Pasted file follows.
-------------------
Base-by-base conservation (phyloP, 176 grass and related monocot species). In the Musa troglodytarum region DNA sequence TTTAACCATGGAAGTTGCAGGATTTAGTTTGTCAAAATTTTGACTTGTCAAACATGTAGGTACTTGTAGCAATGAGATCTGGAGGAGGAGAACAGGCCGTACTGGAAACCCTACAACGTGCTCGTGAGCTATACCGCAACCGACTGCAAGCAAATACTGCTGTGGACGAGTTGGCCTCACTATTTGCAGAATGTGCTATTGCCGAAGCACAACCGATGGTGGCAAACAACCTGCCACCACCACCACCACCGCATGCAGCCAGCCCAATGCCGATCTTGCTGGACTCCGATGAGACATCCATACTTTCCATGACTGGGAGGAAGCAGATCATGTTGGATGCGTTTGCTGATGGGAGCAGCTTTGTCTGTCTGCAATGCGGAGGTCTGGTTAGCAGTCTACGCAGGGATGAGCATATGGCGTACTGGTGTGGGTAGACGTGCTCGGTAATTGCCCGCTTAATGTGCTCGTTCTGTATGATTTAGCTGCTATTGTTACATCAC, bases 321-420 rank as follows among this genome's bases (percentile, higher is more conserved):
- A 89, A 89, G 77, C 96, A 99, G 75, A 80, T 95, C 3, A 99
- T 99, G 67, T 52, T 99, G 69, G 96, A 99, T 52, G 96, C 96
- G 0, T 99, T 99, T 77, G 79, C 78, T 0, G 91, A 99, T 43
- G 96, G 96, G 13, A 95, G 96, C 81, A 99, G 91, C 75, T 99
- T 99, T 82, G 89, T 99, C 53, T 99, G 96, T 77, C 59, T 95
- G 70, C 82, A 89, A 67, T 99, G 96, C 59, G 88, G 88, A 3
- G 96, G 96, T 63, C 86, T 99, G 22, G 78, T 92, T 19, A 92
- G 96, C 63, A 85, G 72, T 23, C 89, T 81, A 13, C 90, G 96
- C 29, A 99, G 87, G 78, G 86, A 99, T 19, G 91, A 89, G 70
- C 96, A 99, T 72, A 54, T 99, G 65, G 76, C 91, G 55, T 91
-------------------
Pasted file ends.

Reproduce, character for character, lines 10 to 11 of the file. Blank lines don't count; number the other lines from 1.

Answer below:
- C 29, A 99, G 87, G 78, G 86, A 99, T 19, G 91, A 89, G 70
- C 96, A 99, T 72, A 54, T 99, G 65, G 76, C 91, G 55, T 91